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Entomology (Study of Bugs)/Identify beetle species/type


Beetle- pink side
Beetle- pink side  

I'm hoping you can help identify what type of beetle I found in my window? I live in Essex County, Massachusetts, United States. It is either black or brown in color; about an in or so in length and has what appears to be some pinkish coloring on the part in between the head and body (pronotum?). I never saw this particular beetle and am wondering what it is and if there is cause for concern? I have attached an image for reference. Thank you in advance!

ANSWER: Dear Melissa - This appears to be a net-winged beetle (Coleoptera: Lycidae); it resembles some species in the genus Plateros - see for an example. These are close relatives of fireflies, but they lack the light-producing organ.

Hope this helps,

---------- FOLLOW-UP ----------


I think I found it online. It resembles more the Podabrus rugosulus. Please let me know if you agree.

Dear Melisa - I believe you are more correct - when I looked at your image, I imagined that I saw more reticulations/striae on the wing covers (elytra) than there actually were, and that is why I felt it more likely to be a net-winged beetle. Knowing that there are Cantharids that can have a very similar appearance, I should have taken the time to have done a more thorough comparison. My apologies for the confusion,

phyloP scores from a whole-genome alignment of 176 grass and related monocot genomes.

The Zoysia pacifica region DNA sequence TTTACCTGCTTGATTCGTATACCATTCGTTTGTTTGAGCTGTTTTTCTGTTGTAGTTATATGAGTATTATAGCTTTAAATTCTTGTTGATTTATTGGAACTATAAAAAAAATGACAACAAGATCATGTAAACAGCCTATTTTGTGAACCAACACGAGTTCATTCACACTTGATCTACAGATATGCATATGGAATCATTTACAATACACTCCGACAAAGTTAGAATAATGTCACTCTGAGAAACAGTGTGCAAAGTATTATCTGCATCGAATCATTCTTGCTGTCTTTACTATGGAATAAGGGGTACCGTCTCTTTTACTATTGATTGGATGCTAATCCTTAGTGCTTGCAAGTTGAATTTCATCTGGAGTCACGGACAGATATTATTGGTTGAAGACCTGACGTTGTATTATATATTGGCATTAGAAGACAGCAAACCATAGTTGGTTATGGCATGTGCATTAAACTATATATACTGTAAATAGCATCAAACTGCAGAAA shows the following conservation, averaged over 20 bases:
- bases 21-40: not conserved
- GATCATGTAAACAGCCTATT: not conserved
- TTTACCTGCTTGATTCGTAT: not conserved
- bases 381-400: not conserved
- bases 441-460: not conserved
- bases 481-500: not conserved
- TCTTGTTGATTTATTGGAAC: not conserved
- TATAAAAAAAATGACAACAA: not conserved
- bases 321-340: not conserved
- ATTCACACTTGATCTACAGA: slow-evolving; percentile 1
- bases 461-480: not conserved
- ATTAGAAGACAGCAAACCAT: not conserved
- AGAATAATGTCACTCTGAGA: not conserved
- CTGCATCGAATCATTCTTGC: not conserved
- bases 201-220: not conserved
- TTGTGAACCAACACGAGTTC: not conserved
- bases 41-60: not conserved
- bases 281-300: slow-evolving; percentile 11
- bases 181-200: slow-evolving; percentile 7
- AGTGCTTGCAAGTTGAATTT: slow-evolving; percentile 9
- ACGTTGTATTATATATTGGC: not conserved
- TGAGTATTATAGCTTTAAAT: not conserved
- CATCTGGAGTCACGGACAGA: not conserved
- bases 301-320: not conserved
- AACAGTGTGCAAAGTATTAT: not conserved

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Ed Saugstad


Will accept most questions in general entomology, including those related to medical entomology, taxonomy, ecology, arthropod surveillance, and pest management. If you are requesting a 'mystery bug' identification, PLEASE either attach an image to your question, or post an image on a web page (such as Flickr) so that I can look at it, as verbal descriptions frequently are insufficient for a definitive identification.


21 years in the U.S. Army as a medical entomologist; duties varied from surveillance of pest populations (including mosquitoes, cockroaches, ticks, and stored products pests) to conducting research on mosquito-virus ecological relationships and mosquito faunal studies. Ten years as a civilian analyst for the Department of Defense, primarily on distribution of vector-borne diseases worldwide. Limited experience on surveillance of agricultural insects in North Dakota and Indiana.

Entomological Society of America, West Virginia Entomological Society, Society for Vector Ecology, National Speleological Society, West Virginia Association for Cave Studies.

American Journal of Public Health, Contributions of the American Entomological Institute, Japanese Journal of Sanitary Zoology, Journal of Economic Entomology, Mosquito News, and Mosquito Systematics.

B.S. in entomology from North Dakota State University in 1963, M.S. in entomology from Purdue University in 1967.

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